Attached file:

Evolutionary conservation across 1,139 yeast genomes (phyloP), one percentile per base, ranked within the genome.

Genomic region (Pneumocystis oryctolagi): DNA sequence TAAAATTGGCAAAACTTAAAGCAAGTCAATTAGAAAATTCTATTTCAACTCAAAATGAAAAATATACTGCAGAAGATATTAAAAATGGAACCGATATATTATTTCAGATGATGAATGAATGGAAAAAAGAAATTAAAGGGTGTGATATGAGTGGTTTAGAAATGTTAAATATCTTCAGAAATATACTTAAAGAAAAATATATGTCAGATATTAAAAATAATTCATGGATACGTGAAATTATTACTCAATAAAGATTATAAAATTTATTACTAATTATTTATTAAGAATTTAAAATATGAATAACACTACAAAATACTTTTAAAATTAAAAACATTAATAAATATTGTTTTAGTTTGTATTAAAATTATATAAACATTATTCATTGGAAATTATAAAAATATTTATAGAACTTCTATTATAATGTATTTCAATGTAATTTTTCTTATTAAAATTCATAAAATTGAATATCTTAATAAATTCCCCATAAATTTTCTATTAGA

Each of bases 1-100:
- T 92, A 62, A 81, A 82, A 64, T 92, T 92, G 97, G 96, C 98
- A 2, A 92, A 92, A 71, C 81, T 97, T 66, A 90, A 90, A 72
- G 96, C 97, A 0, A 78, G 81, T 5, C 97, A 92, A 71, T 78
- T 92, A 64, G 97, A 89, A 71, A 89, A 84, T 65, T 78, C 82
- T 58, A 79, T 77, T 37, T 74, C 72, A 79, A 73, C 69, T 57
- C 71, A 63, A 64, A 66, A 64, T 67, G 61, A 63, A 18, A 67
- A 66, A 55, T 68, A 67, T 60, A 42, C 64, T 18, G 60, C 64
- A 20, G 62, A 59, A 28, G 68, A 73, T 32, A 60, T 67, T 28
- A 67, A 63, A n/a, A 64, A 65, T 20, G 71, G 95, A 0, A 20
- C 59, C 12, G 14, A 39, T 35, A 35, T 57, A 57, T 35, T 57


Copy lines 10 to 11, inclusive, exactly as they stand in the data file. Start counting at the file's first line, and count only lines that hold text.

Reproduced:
- A 66, A 55, T 68, A 67, T 60, A 42, C 64, T 18, G 60, C 64
- A 20, G 62, A 59, A 28, G 68, A 73, T 32, A 60, T 67, T 28